Remind me in which course and in what context I learned the formula “1/(1 - [symbol]r[/symbol]),” in high school.

How do I read “sum( [symbol]r[/symbol]x[sup]n[/sup], 0 < n )”? I would have thought it means the sum of the numbers 2, 2, 2,… when rho is 2 and x is 1, the sum of the numbers 4, 8, 16… when rho is 2 and x is 2, and so on. But it appears from your subsequent comments that this is not the correct way to read the notation.

As I asked Chronos, though I now see that this question is related to my question 4 to you, why do we not say that since our theory gives us -1/12 as the sum of 1 + 1 + 1 +…, our theory is apparently wrong, since the claim that the sum of all those ones is -1/12 is absurd?

No, it’s just -1/12. The book in question is sitting on my “to be read” shelf, so I went and found the formula in question (it’s on p. 135 and 137, if anyone wants to look it up).

And no, it doesn’t look like the book does a very good job of explaining it as far as I can tell, though I haven’t actually read the book yet. But I’m pretty sure analytic continuation, as explained by Chronos and ultrafilter, is what the book had in mind.

Incidentally, the best attempt at explaining the mathematics behind the zeta function and the Riemann hypothesis at a popular level (to the extent that such a thing is possible) is Prime Obsession by John Derbyshire, which I highly recommend if you’re really interested.

I’ll answer this one only, and just briefly. “Analytic” is a basic concept from the theory of functions of complex variables which means something analogous to “differentiable” when talking about functions of real variables.

Frylock, maybe ultrafilter can answer your questions, but I’ll try to simplify it down even more than he did.

Consider the inifinite series 1 + x + x[sup]2[/sup] + x[sup]3[/sup] + x[sup]4[/sup] + …

If you replace x with a number strictly between -1 and 1 (like 1/2 for example), the series converges; it adds up to a sum of 1/(1-x).
(For example, 1 + 1/2 + 1/4 + 1/8 + 1/16 + … = 1/(1 - 1/2) = 1/(1/2) = 2.

If x is not between -1 and 1, the series 1 + x + x[sup]2[/sup] + x[sup]3[/sup] + x[sup]4[/sup] + … diverges (rather than getting closer and closer to some particular number as you add more and more of the terms, the running totals keep getting bigger and bigger without bound, or else bouncing around. But 1/(1-x) still works fine (as long as x is anything other than 1).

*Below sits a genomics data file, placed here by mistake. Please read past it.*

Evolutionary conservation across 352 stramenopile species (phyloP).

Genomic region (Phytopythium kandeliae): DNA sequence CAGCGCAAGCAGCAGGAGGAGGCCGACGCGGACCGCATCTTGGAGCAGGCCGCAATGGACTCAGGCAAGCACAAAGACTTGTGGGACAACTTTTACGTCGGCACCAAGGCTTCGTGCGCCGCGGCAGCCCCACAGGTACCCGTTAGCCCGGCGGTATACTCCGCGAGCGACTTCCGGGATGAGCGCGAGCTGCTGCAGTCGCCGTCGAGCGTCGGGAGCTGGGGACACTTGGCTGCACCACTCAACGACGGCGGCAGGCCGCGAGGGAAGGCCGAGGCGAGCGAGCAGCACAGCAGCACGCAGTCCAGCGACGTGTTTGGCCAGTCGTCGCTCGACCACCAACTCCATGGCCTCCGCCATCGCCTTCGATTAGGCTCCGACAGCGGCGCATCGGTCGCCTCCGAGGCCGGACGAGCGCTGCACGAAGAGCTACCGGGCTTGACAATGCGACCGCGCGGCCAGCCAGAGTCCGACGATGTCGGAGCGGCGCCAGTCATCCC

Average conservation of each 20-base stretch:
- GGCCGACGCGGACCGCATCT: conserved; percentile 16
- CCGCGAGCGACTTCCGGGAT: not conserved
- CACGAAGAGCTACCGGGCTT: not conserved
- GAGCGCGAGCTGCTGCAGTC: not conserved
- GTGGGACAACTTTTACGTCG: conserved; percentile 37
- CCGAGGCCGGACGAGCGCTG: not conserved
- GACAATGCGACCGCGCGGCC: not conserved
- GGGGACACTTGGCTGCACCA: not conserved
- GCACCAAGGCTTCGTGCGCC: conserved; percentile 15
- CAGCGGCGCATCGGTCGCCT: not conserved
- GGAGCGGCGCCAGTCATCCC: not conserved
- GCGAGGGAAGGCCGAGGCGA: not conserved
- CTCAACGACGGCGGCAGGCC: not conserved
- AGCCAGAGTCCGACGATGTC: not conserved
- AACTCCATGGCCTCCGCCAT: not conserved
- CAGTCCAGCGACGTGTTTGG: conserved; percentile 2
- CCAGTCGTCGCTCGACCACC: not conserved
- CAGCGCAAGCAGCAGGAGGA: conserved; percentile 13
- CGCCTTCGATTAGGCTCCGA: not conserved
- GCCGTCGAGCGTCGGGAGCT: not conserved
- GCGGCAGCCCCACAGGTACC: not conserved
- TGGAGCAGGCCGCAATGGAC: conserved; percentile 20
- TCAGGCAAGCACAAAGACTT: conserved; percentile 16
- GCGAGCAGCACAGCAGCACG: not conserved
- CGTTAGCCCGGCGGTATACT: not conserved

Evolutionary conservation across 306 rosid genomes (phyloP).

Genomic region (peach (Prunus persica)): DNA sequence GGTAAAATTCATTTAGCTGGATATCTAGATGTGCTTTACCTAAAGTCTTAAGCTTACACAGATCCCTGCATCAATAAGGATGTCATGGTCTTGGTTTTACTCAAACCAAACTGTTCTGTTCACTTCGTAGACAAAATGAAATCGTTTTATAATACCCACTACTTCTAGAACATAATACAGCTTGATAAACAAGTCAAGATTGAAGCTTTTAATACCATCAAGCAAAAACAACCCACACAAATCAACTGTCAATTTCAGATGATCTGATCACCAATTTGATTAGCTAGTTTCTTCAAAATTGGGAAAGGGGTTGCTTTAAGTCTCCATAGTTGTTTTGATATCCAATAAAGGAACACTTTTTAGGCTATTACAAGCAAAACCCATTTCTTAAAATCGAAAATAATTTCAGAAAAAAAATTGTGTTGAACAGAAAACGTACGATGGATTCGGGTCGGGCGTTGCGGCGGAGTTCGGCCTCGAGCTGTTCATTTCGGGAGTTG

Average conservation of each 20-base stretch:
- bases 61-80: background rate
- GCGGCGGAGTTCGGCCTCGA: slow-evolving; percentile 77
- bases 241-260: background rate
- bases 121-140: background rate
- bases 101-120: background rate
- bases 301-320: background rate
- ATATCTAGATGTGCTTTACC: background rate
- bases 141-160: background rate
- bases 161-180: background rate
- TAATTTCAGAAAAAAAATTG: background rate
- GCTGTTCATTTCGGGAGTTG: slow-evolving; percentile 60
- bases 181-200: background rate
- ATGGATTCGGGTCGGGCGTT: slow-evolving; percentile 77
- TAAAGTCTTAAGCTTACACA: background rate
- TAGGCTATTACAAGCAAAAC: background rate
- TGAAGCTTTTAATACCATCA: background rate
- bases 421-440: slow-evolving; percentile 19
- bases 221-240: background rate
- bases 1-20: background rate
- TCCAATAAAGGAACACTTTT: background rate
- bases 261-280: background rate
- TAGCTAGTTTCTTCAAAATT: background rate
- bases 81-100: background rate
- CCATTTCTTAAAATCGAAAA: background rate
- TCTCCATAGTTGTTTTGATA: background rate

So, since 1 + x + x[sup]2[/sup] + x[sup]3[/sup] + x[sup]4[/sup] + … and 1/(1-x) are the “same function” for some x’s, it sorta makes sense to treat them as “the same” for other x’s where the series doesn’t really, actually add up. If, based on the fact that 1 + x + x[sup]2[/sup] + x[sup]3[/sup] + x[sup]4[/sup] + … = 1/(1-x) when -1 < x < 1, you say they’re equal for other x’s too, that would mean, for example, that 1 + 2 + 2[sup]2[/sup] + 2[sup]3[/sup] + 2[sup]4[/sup] + … = -1.

It’s an infinite sum; look at it as “The sum of all the values of f(n)x[sup]n[/sup] where 0 < n [and n is an integer]”. So it’s the sum of the infinite series f(0) * x^0 + f(1)*x^1 + f(2)*x^2 + …

You remember Taylor series from calculus? Where you approximate a function’s values near some point with a conceptual “infinite degree” polynomial “centered about” that point, whose nth coefficient is determined from the nth derivative of the function at that point? Well, Taylor series don’t always actually exist (if the function isn’t differentiable enough) or converge or give values agreeing with the function they approximate. Still, if your function is nice enough, this works well enough, which gives us the concept of the analytic function: An analytic function is one such that, for every point in its domain, there’s some neighborhood of that point such that the function agrees with its Taylor series everywhere in that neighborhood. (A neighborhood of a point, in case you don’t know what I mean by that, is just some set containing the point and some “wiggle room”; i.e., S is a neighborhood of x iff there’s some positive distance epsilon such that everything within epsilon of x is in S.)

If it’s hard to wrap your head around that definition, you’re in luck. We’re working in the context of complex numbers here, where, amazingly enough, the analytic functions are precisely those which are complex differentiable throughout their domain. [Complex differentiability is defined in basically the same way as real differentiability, but, I should note, it comes out to a much stronger condition than you might naively think or be used to from mere real differentiability. Specifically, if F is complex differentiable at the point p in the complex plane, then the “rate of change” of F (as a ratio of change in output to change in input) has to be the same no matter which direction you move away from p in. Obviously, this directionality aspect wasn’t such a concern when dealing with the mere one-dimensional real numbers and real differentiability.]